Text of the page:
What China's tainted milk may not bring: lawsuits

The government is giving families free care but may ban legal action over contaminated formula, which has affected more than 50,000 babies.

Li Fangping, a prominent human rights lawyer, is busy organizing victims of the poisoned infant formula scandal rocking China and offering pro bono help. But he is not planning to sue Sanlu, the formula manufacturer – not yet.

A case that in the United States would attract swarms of lawyers eyeing the prospect of millions of dollars in damages is primarily a political, not legal, issue in China.

For reasons to do with China’s still-developing law and its authoritarian political system, lawyers are treading carefully around the Sanlu incident, in which four babies have died and nearly 53,000 suffered kidney problems after drinking adulterated powdered milk.

The government is seeking to forestall legal repercussions by pledging free medical care for all babies affected by the tainted milk. Mr. Li is holding his fire until he sees how fully that pledge is kept.

"We are still waiting to see how the government's compensation policy works," he says. "If consumers accept it there will be no need for a lawsuit" against Sanlu.

"Going to court is not the most obvious thing to do in China" to seek remedy, says Jerry Cohen, a top US scholar of Chinese law and professor at New York University.

Instead, Li and more than 70 other lawyers offering their help gratis are concentrating on cases where hospitals are not abiding by the Health Ministry's public promise that treatment will be free. They are advising the parents of victims about the practicalities of claiming compensation from the government for the expenses they incur in treating their babies.

More than 1,000 parents have called Li and his colleagues, he says, complaining that hospitals around the country are charging to treat babies whose milk-induced kidney stones are below a certain size, or offering only a free scan but not free treatment, or denying babies treatment unless parents pay for a bed.

The central government has promised to pay all the medical costs arising from the scandal, the extent of which is still being discovered: On Sunday a Hong Kong hospital reported the first case outside mainland China of a child found with kidney stones after drinking tainted milk.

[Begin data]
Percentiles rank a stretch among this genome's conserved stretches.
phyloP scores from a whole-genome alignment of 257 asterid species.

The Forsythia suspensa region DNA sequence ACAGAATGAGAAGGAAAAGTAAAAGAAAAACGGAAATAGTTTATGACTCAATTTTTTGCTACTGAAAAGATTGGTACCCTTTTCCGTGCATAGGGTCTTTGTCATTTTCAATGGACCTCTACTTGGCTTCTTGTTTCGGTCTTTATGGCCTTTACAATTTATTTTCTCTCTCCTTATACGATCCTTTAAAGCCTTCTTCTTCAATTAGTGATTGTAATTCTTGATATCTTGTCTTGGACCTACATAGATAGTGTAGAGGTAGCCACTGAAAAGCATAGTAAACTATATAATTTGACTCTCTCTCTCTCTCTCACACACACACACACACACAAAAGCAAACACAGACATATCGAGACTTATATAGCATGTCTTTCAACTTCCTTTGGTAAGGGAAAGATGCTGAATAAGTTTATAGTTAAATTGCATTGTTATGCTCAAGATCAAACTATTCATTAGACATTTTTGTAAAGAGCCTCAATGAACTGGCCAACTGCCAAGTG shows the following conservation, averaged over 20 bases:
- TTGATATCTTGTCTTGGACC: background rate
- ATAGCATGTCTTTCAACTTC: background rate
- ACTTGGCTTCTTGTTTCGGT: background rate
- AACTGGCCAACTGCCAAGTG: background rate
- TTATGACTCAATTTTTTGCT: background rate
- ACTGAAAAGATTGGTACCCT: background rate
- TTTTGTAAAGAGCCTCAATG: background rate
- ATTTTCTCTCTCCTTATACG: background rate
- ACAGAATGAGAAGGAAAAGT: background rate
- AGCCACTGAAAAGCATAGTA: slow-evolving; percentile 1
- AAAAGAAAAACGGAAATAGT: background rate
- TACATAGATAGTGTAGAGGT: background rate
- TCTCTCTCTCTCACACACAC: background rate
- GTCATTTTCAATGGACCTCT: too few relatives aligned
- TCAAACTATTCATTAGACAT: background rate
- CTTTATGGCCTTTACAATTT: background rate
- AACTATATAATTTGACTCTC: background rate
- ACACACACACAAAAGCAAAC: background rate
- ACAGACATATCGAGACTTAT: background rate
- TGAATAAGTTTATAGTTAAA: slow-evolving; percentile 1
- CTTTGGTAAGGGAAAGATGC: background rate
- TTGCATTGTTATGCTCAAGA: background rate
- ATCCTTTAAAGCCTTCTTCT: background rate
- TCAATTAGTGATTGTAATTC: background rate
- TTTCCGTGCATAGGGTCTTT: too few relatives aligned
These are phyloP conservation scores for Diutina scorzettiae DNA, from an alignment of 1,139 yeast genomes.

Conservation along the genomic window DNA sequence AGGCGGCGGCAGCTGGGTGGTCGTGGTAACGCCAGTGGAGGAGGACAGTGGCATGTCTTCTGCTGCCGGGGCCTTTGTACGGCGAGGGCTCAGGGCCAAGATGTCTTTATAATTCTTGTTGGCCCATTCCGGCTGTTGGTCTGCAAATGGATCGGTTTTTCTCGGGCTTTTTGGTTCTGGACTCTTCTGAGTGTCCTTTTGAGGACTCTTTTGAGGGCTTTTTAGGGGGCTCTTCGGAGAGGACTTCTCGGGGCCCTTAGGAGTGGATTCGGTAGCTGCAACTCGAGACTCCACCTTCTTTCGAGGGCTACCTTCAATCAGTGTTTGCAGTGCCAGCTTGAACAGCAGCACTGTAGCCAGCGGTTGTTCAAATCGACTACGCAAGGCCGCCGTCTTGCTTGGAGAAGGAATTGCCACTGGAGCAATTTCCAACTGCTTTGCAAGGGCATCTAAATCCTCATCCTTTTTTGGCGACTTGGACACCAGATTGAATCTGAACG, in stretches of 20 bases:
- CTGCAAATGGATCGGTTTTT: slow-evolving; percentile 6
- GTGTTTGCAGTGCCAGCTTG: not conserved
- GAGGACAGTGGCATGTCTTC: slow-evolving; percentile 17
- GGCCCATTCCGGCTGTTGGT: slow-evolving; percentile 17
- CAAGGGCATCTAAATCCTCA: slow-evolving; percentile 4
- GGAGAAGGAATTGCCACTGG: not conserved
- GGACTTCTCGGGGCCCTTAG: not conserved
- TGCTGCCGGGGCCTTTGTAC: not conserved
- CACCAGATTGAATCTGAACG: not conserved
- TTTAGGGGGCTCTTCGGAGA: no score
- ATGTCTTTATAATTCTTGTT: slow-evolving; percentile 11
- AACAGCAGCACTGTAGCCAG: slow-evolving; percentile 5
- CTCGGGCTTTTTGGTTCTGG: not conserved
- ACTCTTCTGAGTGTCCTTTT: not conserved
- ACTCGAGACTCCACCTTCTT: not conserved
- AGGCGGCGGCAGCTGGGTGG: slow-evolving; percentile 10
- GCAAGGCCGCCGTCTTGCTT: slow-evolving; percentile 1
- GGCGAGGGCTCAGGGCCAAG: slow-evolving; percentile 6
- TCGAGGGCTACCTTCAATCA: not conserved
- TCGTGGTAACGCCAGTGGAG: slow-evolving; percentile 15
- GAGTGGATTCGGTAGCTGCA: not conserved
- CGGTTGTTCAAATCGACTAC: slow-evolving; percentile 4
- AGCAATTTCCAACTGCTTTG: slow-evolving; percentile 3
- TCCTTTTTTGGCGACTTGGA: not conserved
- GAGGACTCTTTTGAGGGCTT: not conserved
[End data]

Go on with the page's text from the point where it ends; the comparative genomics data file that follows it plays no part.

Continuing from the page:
But it is unclear whether the authorities intend to reclaim the money they spend from Sanlu. For the time being, Sanlu and 21 other companies whose baby formula was found to include the toxic chemical melamine are offering victims no more than reimbursement for the money they spent on their poisoned product.

"If their children recover, and the government has paid for their healthcare, how can they sue Sanlu?" asks Liu Renwen, a legal scholar at the China Academy of Social Sciences. "I don't think many will try."

The 1986 principles of Chinese tort law do not allow citizens to claim damages for moral or spiritual suffering – what US lawyers call "pain and suffering" – only material damages to compensate for medical bills, for example.

That is changing, however, and Chinese courts are increasingly granting moral damages. Four years ago two families from the province of Anhui won damages from another infant formula manufacturer whose substandard milk powder was blamed for their babies' malnutrition.

Neither won more than $4,300 for their pain and suffering, however, which is hardly a large sum for major milk producers such as Sanlu.

"Damages are so low in China that companies can get away with it," says Dan Harris, partner in the Seattle law firm HarrisMoure, which specializes in Chinese business law. "Why bother to recall if only 20 people are going to sue you and win $20,000 each?"

At the same time, the Chinese government is nervous about the political impact of legal cases where plaintiffs might air their grievances openly. In the Sanlu case, victims' parents might ask why the company had been exempted from government inspection of its baby formula, for example.

When parents of children killed by their collapsing schools in the Sichuan earthquake tried to sue the local authorities, courts refused to hear the cases, and officials pressured families to accept out-of-court settlements as compensation for their children's lives.

"To the extent that they believe this could ventilate well-grounded frustrations with the [ruling Communist] party, the government will not be too eager to allow access to the courts," says Professor Cohen, the scholar of Chinese law.

"The record so far suggests that the Chinese government may be cautious in limiting access to the courts" in this case, Cohen continues. "Cases in very controversial areas and cases likely to cause class action litigation have not been allowed to proceed."

Li, as he contemplates the possibility of a lawsuit against Sanlu, says that because "this case has become politicized, it is unclear whether it can be resolved through a legal process.

"The government is trying to ensure social stability, and they do not want to see all the victims' parents to gather together, so they probably will not allow a class action suit," he expects.

"Individuals should be able to sue companies," Li argues, but in the interest of social stability "the government just takes money out of the national budget" to compensate victims of scandals such as the Sanlu incident.

"This kind of remedy will last for quite a while," he says.

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